National Public Radio has rotated some other pundits to sit in the "conservative" chair of David Brooks on their Week in Politics review on Fridays, often leading to a better, stronger representation of the conservative viewpoint. Sadly, on Friday, Ramesh Ponnuru of National Review was very Brooks-ish, throwing scorn on the declassification of intelligence that might explain the Russian collusion narrative. It's like he doesn't read Andrew McCarthy at NRO, who argues "Russiagate has always been a political narrative masquerading as a federal investigation."



Best-selling author and talk-radio star Mark Levin has another terrific new book that debuted at number one on the charts. The media habitually ignore Levin's books -- no New York Times reviews, no TV interviews, nothing -- and it must drive them insane that he still sells 1 million copies. But this one's is called Unfreedom of the Press, and this one's a direct shot at them, so some may find it impossible to resist a response. One already has, and in so doing explains why Levin chose to unload on her profession.



Appearing as a panel member on Sunday's Kasie DC on MSNBC, NPR legal affairs correspondent Nina Totenberg predicted that a circuit court panel would have to be made up of "whack jobs" to side in favor of recently passed laws banning abortion. She also joined with Jeremy Peters of the New York Times to repeat misleading polling claiming that a solid majority of Americans support Roe v. Wade and therefore abortion.



Ramesh Ponnuru at National Review pointed out that NPR standards-and-practices guru Mark Memmott issued a new memo -- a "guidance reminder" -- instructing his taxpayer-funded staff how their language on abortion should not concede anything to "antiabortion groups." It isn't about objectivity. It's about using language to shift public opinion. Unbelievably, this memo is summarized as "We need to be precise, accurate, and neutral."



On Sunday's Up with David Gura on MSNBC, during a discussion of the possibility of impeaching President Donald Trump, NPR's Maria Hinojosa suggested that he be impeached for separating illegal immigrant families and putting children in "cages," characterizing it as an "abuse of power," even though she has herself admitted that the Obama administration did similar things. In fact, she did so more than once.



National Public Radio has been rotating pundits for its Week In Politics roundup in recent months on its evening newscast All Things Considered. Sitting in the "David Brooks chair" on Friday was writer Bethany Mandel (@Bethanyshondark on Twitter). It's encouraging when the conservative half of a public-broadcasting panel actually sounds like a conservative.



The public isn’t alarmed enough about climate change to satisfy NPR talk show host Joshua Johnson, so he suggested on Tuesday morning that, in order to induce fear that will lead to public demands for action, scientists say the human race is in danger of becoming extinct. Johnson noted studies about other calamities, but hasn’t yet heard a scientific report “that says if we don’t do something about this, you and your children...and everyone you love will die!”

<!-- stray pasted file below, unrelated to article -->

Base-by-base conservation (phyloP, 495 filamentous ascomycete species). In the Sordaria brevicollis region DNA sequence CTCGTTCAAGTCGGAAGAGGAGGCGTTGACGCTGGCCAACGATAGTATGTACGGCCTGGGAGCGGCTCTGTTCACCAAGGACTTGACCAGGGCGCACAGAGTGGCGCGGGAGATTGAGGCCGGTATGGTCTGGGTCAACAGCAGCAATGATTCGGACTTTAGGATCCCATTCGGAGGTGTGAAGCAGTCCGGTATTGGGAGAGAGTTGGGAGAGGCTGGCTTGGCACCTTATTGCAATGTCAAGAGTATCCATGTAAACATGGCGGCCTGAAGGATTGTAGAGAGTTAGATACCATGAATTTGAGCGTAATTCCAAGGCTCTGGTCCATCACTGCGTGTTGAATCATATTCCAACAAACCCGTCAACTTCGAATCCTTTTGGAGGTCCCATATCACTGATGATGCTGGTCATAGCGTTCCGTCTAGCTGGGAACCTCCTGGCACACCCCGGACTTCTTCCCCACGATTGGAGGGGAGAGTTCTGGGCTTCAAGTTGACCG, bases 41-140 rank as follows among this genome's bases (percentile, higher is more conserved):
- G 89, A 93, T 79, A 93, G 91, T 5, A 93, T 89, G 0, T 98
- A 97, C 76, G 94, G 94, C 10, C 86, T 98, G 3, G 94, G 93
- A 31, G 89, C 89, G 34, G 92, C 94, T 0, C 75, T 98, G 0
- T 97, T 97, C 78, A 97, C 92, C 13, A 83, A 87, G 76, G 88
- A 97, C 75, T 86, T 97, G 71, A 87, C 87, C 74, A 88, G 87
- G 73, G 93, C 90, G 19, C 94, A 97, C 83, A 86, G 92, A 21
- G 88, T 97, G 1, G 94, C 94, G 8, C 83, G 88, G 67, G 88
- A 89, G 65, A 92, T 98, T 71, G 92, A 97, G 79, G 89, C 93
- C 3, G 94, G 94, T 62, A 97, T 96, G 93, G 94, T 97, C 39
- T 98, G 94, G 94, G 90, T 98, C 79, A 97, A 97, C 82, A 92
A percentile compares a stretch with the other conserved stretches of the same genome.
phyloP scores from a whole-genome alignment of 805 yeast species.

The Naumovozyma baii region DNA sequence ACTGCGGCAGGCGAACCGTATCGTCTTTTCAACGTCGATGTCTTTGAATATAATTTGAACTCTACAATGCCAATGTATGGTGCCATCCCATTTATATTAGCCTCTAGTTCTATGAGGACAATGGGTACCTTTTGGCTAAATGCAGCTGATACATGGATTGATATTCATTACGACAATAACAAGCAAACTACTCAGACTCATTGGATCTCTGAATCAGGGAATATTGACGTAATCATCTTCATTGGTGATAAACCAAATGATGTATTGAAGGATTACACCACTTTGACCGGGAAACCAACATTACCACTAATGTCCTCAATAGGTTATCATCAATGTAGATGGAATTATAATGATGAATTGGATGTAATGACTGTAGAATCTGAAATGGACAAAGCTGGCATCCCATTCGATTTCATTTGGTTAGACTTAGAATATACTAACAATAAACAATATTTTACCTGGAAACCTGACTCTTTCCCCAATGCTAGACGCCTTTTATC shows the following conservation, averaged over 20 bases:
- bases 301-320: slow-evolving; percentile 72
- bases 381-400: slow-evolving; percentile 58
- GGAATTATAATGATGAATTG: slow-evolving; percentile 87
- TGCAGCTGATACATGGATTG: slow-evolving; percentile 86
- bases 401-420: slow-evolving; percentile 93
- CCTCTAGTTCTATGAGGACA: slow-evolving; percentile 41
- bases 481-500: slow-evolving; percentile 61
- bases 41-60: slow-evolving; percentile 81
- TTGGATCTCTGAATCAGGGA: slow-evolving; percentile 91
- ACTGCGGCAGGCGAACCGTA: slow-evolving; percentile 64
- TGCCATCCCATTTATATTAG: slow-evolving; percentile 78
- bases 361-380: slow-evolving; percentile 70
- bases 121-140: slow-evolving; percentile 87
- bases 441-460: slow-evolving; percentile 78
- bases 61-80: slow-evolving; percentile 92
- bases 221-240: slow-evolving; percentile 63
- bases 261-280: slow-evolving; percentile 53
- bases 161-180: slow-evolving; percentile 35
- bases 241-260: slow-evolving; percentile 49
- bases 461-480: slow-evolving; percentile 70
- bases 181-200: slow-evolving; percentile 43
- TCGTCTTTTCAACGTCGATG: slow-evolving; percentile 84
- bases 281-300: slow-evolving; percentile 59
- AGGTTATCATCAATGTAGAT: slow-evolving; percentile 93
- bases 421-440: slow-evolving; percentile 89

The website for the NPR Politics podcast describes it as "where NPR political reporters talk to you like they talk to each other" -- while assuming that conservatives aren't listening. This can lead to unintentionally comedic content, at least for those conservatives who are listening and presumably cringing through the rest of it. NPR Justice Department correspondent Carrie Johnson found "infamy" in William Barr releasing a four-page summary of the Mueller report. 



The month of April saw some dark days for America. On April 19, 1995, it was the Oklahoma City Bombing. On April 15, 2013, it was the Boston marathon bombing. What do those two have in common? Liberal media outlets smeared conservatives as responsible for both. On the April 19, 2010 edition of Countdown, then-MSNBC host Keith Olbermann went on an unhinged rant, assigning Rush Limbaugh culpability for the actions of domestic terrorist Timothy McVeigh: 



Sunday's Washington Post pushed the new liberal sensation on Broadway: a play called What The Constitution Means to Me, written by Heidi Schreck. Here's your spoiler on the plot: the Constitution has never been great. In March, NPR's Fresh Air promoted Scheck under the headline "How Women Have Been 'Profoundly' Left Out Of The U.S. Constitution." Post drama critic Peter Marks marked the play's success by channeling the thrills Harvard professor Laurence Tribe got up his leg over the whole thing.



We have noted many times how the media cannot manage to bring the word "socialism" into the dialogue as Venezuela crumbles into ruin. On NPR's Fresh Air on Tuesday, substitute host Dave Davies chatted for 37 minutes with Nicholas Casey, the "Andes bureau chief" of the New York Times. They talked about about 3,800 words of transcript before the S-word came out, and then it was just informational: "Maduro took over when the previous socialist leader, Hugo Chavez, died in 2013."



Top Obama aide Valerie Jarrett is plugging a new memoir, and in 12 minutes and two interview segments on All Things Considered, NPR had just one challenging question for her: what about this touchy-Biden issue? When they turned to the wider stage of Campaign 2020, it sounded like a Democrat precinct chat, and NPR anchor Audie Cornish seemed to worry that none of the contenders would match the wondrous appeal of Obama, who was... "an idea," not just a person: